A vicious article penned by a South African freelance white cricket writer, describing Zimbabwe as a “fascist” country whose national team should not be allowed to compete against their international counterparts, has sparked outrage in this country.
The article was written by Telford Vice, part of a cabal of unrepentant racist white cricket writers, who have been using the sport to further their crusade to soil the good name of this country.
Vice, who is based in Cape Town, has been a vicious critic of this country and its leadership and at the weekend used his weekly column in the Sunday Times of South Africa to describe Zimbabwe as a “fascist” nation, equating it to Hitler’s Germany and Benito Mussolini’s Italy.
The journalist’s article was based on a campaign in which he tried to argue, “why no one should play against Zimbabwe,” and said the Chevrons, who are set to visit South Africa next month, should not have been allowed to come into that country.
Ironically, the journalist’s article was published on the very same day that South African President Cyril Ramaphosa was one of the presidents who attended the inauguration of President Mnangagwa at the National Sports Stadium on Sunday.
Yesterday, Zimbabwe Cricket chairman Tavengwa Mukuhlani was forced to issue a statement to respond to the article.
“We have noted with serious concern an opinion article written by South African cricket journalist Telford Vice and published under the headline, “Should we allow Zimbabwe’s cricket team to tour SA?” in the latest edition of the Sunday Times newspaper,” Mukuhlani said in a statement.
“Our only response is to echo the words of Nelson Mandela in 1995, when he said: “Sport has the power to change the world. It has the power to inspire, it has the power to unite people in a way that little else does.”
“Cricket has that power and we are committed to the game and its ability to provide an environment that is positive and energetic as well as expands the horizons and dreams of those that play and are involved. That is our purpose.”
Vice claimed in his vicious article that the Chevrons represented the triumph of oppression and were sporting ambassadors of fascism.
“Zimbabwe’s team represent the triumph of oppression over the dreams of millions who dared harbour hopes for nothing more nor less than a decent life. They fly the flag of fascism,” he wrote on Sunday.
“Should they be detained as co-conspirators in crimes against their compatriots, turned away at the border, or asked what the hell they think they’re doing trying to pretend all is well enough where they come from to indulge in a spot of mere cricket?
“What should not happen, under any circumstances, is that they are let in to smear the second country with their lie of normality.
“Such an act would be a dereliction of the duty all of us have to the natural law of standing up for right in the face of wrong. It would be unconscionable.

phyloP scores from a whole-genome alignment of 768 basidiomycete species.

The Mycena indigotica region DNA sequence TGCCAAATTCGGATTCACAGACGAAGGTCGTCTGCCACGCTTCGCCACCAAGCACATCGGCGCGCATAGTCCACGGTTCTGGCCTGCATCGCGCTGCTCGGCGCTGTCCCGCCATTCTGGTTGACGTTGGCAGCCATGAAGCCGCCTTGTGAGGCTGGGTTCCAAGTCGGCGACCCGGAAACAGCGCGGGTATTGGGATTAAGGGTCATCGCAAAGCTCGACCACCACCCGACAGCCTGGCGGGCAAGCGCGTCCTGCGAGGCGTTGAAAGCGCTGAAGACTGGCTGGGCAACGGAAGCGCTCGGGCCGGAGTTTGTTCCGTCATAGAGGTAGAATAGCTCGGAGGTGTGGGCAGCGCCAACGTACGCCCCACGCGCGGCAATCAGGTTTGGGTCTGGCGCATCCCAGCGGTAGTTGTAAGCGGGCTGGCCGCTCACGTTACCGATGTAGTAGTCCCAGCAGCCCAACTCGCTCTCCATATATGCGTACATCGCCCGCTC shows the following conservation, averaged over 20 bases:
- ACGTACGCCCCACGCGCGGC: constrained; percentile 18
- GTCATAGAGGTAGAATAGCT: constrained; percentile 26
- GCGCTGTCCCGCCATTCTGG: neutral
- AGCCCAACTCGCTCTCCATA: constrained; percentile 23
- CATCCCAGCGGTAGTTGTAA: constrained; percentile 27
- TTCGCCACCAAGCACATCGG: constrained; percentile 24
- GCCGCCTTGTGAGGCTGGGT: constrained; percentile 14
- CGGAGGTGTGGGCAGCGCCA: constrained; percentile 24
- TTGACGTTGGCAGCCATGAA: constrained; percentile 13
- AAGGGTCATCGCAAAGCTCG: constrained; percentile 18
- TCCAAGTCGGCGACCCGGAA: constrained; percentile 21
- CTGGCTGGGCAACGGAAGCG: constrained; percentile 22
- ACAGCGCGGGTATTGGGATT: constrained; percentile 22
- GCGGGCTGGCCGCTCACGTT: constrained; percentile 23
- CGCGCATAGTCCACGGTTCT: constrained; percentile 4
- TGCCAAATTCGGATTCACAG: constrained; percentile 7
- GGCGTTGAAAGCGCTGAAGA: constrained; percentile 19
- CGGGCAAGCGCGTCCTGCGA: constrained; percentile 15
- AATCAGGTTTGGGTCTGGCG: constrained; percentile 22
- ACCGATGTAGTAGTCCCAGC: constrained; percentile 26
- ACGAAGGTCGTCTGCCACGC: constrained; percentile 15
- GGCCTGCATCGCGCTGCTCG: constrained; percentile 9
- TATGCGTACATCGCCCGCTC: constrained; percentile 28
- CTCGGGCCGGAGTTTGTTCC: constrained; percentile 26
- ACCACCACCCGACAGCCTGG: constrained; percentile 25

“But when Zimbabwe touch down at OR Tambo International late next month to play South Africa in three games in each of the white-ball formats, not only will they be let in, no questions asked, they will be treated as if they are just another cricket team from just another country.
“Try telling the suits that they should demand Zimbabwe’s expulsion from the International Cricket Council.
All of the above should happen. It won’t because too many people no longer think; neither about principles nor politics nor indeed what’s right and wrong about how other people are treated.”
Vice also praised former Zimbabwe cricketers, Andy Flower and Henry Olonga, for their black armband protest during the 2003 Cricket World Cup.
Flower has since revealed, in an interview with BBC Radio 5 Sport’s Alison Mitchell, that David Coltart, a fierce critic of the Government and an opposition politician, was a big part of that protest.
“The meeting I remember most clearly was in David Coltart’s study, at his home and we sat down and wrote the statement,” Flower said.
“When I say we sat down and wrote the statement, obviously, David Coltart was more eloquent that either Henry or I, and it was important that the language we used in the statement was the right sort of language to get our message across.
“So David, with the input from Henry and I, sort of wrote and edited the statement and I do believe it was David who came up with the idea of having a symbol.”
“Before a decision (to either travel to Harare or not) was to be made, we welcomed two incredibly brave visitors, who came to speak to me and (Nasser) Hussan (then England captain),” wrote Fletcher, in his autobiography, “Behind The Shades”.
“They were Zimbabwean players, Andy Flower and Henry Olonga, smuggled in by a member of Zimbabwe’s opposition party, the MDC, who had spoken to the whole team before taking me and Hussain into an adjacent room, where we met Flower and Olonga.
“They told us then of their plan to wear black armbands during their games in the tournament to mourn that (democracy). They even suggested that we might consider wearing black armbands if we decide to play in Harare.”
Coltart confirms that he went to Cape Town during that time, and spoke to the England team, but said he never persuaded them to boycott their World Cup tie against Zimbabwe, but instead, urged them to come and fulfil the match.
They didn’t and have never played a match against Zimbabwe since.
ZC officials say the absence of box-office home series, like a contest against England, has cost them more than $7 million in projected earnings every year and has played a big part in pushing their financial books into the red zone.